Friday, July 30, 2010

A Dragon and a Damsel

Fly, that is!
The dragonfly (wings perpendicular to body when landed)  is a Gray Sanddragon, photo by Bill Kaufman.

The damselfly (wings parallel to body) is a Vivid Dancer, photo by Marge Kesler, taken on Mt. Lemmon.

Thursday, July 29, 2010

Ned sees red! (Photos by Ned Harris)

Wednesday, July 28, 2010

Cooper's Hawk on a lizard walk

Bill Kaufman took this shot on yesterdays lizard program in the canyon. Lizards were also seen. And dragonflies.

Monday, July 26, 2010

Dam Arundo

Jean and Mark took this photo on 20 July in the riparian area above the dam. I can confirm this head-high regrowth. Clearly, the dam area needs more intensive treatment to get rid of the arundo for good. Please contact Angie, the new Forest Service point person for this project, and request that the herbicide (5% Rodeo) be applied regularly to this area for as long as it takes. aelam at fs dot fed dot us

Sunday, July 25, 2010

Frog on Blog

Photos from Bruce from yesterday. (24 July).
He assures me that no toads were licked in the taking of these photos. If anyone has photos from today that they'd like to share, please send them to me. Anne
(I wasn't able to make it to the canyon. Too much toad licking.)

Saturday, July 24, 2010

Water and 2 Bs

Yes, there's flowing water in the creek! I took this video with my fancy-schmancy ipod (well, I took several; this is the best. Trust me.) Click here to view: water

LOTS of bees buzzing the hummingbird banding this morning. (Video will be posted here as soon as permission is granted.) Encountered two of my favorite 'bees' (Bryna and Bruce), who identified Red-spotted and Sonoron desert toads in the creek, on the west side, south of the Bear Canyon bridge. According to an expert, more red should be spotted tomorrow early. I'll be(e) there.

Thursday, July 22, 2010

Humming along!

Hummingbird banding in Sabino Canyon SATURDAY 7/25, Sunrise + 5 hours.
Go early, go often, take visitors!

Banding on Mt. Lemmon on Sunday, 7/25.
(Photo from Jean Hengesbaugh from 7/11/10)
More info: Hummingbird Monitoring Network

And, because you can never have too many hummingbirds, the 'Making of PBS Hummingbird Documentary'. Click here!!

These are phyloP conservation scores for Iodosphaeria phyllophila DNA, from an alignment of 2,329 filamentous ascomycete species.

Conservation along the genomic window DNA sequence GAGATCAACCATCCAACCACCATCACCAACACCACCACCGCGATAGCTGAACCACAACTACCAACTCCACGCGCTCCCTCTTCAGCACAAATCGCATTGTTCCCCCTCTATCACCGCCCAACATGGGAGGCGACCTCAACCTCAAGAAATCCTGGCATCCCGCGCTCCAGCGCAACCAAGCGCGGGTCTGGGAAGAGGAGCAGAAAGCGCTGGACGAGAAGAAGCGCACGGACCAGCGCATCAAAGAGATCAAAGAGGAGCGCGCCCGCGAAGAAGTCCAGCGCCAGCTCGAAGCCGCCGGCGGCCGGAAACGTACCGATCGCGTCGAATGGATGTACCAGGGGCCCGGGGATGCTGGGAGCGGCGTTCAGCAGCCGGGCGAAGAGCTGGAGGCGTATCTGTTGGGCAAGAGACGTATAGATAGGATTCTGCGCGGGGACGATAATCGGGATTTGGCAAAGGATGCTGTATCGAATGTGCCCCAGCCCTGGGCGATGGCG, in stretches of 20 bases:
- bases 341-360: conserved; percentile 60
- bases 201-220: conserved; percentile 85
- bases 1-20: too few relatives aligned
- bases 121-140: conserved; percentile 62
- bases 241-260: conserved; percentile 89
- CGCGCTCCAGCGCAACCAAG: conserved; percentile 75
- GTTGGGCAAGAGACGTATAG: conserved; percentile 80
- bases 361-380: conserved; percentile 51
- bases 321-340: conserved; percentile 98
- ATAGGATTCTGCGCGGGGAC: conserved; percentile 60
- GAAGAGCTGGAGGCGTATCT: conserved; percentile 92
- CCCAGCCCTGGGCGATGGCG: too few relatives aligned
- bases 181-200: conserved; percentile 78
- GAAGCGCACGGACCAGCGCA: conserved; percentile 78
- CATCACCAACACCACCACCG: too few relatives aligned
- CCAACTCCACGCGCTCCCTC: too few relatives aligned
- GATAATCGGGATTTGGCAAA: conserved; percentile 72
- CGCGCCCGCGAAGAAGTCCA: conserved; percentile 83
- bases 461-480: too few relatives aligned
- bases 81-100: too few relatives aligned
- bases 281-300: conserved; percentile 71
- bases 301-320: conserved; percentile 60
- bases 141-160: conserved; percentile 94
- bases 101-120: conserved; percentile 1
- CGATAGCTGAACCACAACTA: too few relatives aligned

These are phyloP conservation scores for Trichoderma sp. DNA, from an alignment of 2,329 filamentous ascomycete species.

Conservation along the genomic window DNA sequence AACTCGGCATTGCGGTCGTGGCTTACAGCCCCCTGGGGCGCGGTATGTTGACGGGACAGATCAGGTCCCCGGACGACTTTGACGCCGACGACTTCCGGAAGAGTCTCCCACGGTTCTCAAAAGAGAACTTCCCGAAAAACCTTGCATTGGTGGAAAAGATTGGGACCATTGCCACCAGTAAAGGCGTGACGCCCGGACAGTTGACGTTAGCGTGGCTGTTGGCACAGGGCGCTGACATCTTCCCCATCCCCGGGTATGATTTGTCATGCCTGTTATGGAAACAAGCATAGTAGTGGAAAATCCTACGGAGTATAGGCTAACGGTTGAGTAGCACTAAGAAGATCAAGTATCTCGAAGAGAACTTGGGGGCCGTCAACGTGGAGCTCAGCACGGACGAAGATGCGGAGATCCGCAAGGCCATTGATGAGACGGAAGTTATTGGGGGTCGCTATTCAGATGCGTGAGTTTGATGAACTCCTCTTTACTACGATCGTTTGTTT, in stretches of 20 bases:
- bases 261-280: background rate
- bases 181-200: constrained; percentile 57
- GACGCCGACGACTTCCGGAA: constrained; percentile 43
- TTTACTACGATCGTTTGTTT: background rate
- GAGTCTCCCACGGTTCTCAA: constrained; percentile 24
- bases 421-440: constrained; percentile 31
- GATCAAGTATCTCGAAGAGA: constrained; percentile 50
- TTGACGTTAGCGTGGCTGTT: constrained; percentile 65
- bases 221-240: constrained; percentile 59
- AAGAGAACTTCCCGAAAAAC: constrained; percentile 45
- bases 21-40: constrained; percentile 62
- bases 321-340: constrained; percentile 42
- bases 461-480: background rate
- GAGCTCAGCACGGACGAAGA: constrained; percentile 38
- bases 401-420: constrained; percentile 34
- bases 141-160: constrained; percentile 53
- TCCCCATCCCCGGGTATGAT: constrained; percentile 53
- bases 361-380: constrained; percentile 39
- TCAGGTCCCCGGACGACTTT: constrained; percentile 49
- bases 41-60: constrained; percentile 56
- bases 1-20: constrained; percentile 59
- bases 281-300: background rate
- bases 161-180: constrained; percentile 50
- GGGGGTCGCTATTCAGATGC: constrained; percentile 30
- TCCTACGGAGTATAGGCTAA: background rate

(Thanks to Carol T for this link)

Sunday, July 11, 2010

Update: Lyre Snake brings Comments

Thanks to Fred Heath for identifying the lyre snake in the bark of a Goodding's willow in the riparian area. (I've updated the post.) Henceforth, you'll be able to comment on any of the blog posts (and correct any mistakes). The comments are monitored (by me :-) before being put through, so you needn't worry about making a mistake.  At least that the way I hope it's set up. Use your indoor voice.

What's a little Gray Hairstreak?

Ned Harris has one! He photographed this beautiful butterfly on a Buttonbush in Sabino Canyon on Saturday 7/10/10. Buttonbushes are real insect 'magnets'. This one is on the west end of the dam bridge.

Wednesday, July 7, 2010

Bugs are bugs.

Ned recently sent this link to Margarethe's bug blog. This post is everything you ever wanted to know about Giant Mesquite Bugs (photo here by Matt Ball, but there are plenty of great photos by Ned and others on her blog). Carol and I spotted some on 'Ned's tree' (the one below the dam, where you are sure to see an ornate tree lizard or two).

Margarethe's post on Giant Mesquite bugs.

And check out her wonderful artwork, too!

Tuesday, July 6, 2010

Raptor man soars again!

Ned Harris, our favorite raptor man, caught this remarkable red-tailed hawk in flight on Monday, 5 July. This one is for the raptor book, too, I hope!

Check out Ned's flicker site for more photos of birds, bugs, butterflies, and a Bedlington Terrier.
Ned Harris Photos on Flicker

Monday, July 5, 2010

Snake's bark worse than bite?

In the riparian area early on 27 June, I noticed this guy snoozing. Update: Fred saw this snake as well. It's a Lyre snake. They are nocturnal; this one was sleeping off dinner. (Photo by Matt Ball)

Sunday, July 4, 2010

Tomato and Walnut

Greetings Sabino Canyon Fans!

Inspired by friends and fellow naturalists Patricia, Bryna, and Carol, I've decided to make this a place to share what we see, find, and experience in Sabino Canyon. This is for everyone who enjoys the sights, sounds, and seasons in the canyon. You don't need to do anything but read :-)

In order to keep it simple (at least initially), the 'comment' section has been turned OFF. (Only I can post. And you can't make a mistake.) If you have something to share, please send both text and photos to me (amgreenvo at gmail - or comcast). I hope to post once a week or so. No stress :-)

First up is the tomato:
Patricia and I noticed this one on a lizard walk on 15 June. There was only one (green) fruit at the time. As of Saturday 3 July c. 7am, it was still there, looking like this. To find it (before it rains or someone eats it), go below the dam. Facing the dam, cross over to the far right. You should see it by the dam wall. (Photos by Matt Ball)

No doubt better for the return of the natives than a sandwich filling gone awry is the Arizona Walnut sapling Carol and I noticed recently in the riparian area. Clearly, taking out the giant reed allowed sunlight to reach in and get this little tree off to a good start. Kudos to Mark and Jean Hengesbaugh for not giving up!

Please send comments, questions, photos, ideas! Let's enjoy this wonderful place.